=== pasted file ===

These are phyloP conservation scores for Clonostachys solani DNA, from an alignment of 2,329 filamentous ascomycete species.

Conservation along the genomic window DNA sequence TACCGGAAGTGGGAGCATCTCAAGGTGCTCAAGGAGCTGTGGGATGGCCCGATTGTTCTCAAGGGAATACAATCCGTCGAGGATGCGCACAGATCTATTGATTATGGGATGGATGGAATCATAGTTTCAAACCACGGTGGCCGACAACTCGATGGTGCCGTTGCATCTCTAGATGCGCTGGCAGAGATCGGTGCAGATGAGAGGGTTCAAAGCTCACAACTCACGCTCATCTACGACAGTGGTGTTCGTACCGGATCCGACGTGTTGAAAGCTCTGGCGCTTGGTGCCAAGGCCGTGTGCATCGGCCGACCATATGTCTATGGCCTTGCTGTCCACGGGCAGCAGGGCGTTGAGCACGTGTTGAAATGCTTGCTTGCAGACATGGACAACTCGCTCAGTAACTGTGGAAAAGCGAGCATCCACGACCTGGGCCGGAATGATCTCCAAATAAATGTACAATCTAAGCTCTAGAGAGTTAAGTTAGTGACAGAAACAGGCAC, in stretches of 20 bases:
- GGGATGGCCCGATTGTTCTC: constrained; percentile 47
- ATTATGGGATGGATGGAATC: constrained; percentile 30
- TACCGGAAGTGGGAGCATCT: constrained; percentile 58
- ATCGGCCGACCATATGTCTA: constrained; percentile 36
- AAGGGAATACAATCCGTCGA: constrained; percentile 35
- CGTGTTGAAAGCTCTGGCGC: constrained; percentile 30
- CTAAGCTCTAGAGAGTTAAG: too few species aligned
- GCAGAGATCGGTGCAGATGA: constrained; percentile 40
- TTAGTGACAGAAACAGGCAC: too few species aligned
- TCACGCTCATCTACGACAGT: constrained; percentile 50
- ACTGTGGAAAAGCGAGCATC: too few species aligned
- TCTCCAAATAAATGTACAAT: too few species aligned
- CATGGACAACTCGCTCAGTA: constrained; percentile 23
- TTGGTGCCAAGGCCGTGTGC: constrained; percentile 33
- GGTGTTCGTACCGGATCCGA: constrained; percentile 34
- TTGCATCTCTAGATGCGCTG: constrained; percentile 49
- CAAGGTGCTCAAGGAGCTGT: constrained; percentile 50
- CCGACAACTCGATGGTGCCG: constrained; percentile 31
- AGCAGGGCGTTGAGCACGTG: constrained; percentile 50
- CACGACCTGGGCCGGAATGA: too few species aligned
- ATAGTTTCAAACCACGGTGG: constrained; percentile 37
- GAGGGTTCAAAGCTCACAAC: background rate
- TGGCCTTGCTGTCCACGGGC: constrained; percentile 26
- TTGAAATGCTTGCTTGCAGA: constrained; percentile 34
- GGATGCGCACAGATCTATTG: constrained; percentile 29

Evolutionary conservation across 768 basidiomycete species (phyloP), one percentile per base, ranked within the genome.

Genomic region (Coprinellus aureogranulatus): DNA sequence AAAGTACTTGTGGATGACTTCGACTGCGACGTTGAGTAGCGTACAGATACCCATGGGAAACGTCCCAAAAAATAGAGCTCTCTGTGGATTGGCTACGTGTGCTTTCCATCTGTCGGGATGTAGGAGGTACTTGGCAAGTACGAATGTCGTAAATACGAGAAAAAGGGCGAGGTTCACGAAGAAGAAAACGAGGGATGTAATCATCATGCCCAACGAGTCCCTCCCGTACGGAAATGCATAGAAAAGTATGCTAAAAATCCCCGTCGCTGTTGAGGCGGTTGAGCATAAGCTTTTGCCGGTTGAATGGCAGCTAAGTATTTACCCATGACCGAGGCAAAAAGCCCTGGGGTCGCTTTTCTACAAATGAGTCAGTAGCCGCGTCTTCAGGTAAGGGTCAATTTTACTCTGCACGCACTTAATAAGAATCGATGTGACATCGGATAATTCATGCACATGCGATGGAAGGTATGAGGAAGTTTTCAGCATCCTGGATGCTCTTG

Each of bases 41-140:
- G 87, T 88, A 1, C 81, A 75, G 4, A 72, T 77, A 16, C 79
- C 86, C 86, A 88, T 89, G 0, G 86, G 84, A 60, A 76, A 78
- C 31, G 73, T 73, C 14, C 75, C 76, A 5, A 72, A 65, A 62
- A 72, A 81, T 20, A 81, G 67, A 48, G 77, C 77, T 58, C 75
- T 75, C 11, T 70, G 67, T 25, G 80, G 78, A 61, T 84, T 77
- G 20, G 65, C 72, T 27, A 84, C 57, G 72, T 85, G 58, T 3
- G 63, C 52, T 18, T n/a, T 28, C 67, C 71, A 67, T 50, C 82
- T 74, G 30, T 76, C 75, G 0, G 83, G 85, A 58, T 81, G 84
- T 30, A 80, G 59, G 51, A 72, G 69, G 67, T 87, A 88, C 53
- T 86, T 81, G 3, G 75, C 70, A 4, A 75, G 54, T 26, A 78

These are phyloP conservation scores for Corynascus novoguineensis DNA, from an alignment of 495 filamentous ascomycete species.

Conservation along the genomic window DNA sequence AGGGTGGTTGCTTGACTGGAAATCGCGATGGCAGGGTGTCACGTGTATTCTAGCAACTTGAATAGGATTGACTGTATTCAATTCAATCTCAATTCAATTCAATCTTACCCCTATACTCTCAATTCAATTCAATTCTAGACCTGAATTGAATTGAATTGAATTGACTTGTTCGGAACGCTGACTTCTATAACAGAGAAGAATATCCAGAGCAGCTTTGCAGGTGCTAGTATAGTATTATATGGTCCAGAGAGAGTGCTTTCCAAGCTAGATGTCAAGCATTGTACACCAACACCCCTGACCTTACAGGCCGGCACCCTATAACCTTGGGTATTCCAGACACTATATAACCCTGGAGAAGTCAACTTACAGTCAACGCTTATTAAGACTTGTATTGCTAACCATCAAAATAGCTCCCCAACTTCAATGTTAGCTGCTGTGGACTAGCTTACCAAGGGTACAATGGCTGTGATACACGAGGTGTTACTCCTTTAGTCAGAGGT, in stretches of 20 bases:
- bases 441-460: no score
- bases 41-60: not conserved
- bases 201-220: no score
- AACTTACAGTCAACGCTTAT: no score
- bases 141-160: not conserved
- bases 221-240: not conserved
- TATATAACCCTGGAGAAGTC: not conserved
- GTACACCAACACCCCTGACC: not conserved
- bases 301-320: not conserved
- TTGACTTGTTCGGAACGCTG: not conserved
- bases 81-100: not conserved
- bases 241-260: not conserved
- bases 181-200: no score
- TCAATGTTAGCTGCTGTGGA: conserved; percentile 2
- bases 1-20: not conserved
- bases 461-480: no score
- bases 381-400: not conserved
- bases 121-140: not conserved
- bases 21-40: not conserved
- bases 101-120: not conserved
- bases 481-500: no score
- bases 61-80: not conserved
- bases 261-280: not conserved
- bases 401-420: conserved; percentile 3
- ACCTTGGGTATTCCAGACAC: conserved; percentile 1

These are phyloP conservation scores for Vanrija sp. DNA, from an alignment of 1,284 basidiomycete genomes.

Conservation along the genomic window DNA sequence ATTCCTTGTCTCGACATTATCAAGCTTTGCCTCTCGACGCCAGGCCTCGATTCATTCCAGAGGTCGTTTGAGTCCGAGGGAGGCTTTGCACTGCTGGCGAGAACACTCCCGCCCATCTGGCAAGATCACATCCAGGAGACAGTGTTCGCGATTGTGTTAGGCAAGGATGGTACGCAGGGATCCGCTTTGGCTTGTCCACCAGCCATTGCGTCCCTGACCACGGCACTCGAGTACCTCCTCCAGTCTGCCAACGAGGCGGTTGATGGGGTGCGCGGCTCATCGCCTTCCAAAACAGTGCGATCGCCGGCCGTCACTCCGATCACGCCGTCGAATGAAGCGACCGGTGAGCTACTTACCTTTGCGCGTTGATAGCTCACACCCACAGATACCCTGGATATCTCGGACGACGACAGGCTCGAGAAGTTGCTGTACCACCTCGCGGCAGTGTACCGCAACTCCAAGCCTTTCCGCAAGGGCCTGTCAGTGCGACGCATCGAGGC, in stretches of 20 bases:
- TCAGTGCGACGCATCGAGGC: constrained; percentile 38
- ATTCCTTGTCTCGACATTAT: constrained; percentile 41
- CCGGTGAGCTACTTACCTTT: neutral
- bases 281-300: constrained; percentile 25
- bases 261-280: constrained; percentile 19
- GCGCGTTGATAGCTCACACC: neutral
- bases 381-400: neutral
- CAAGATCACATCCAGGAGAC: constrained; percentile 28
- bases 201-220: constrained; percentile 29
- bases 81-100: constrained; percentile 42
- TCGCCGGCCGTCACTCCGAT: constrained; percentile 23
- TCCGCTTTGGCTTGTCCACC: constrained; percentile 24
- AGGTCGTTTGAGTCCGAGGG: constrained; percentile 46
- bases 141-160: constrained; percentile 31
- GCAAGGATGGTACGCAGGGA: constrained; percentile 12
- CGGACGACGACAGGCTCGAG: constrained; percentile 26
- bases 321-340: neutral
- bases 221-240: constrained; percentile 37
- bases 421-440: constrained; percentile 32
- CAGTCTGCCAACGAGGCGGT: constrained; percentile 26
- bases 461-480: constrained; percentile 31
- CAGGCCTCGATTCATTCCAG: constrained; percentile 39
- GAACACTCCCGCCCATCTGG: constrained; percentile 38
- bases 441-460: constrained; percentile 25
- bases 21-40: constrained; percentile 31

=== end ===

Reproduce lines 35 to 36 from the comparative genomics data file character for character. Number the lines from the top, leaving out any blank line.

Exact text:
- T 75, C 11, T 70, G 67, T 25, G 80, G 78, A 61, T 84, T 77
- G 20, G 65, C 72, T 27, A 84, C 57, G 72, T 85, G 58, T 3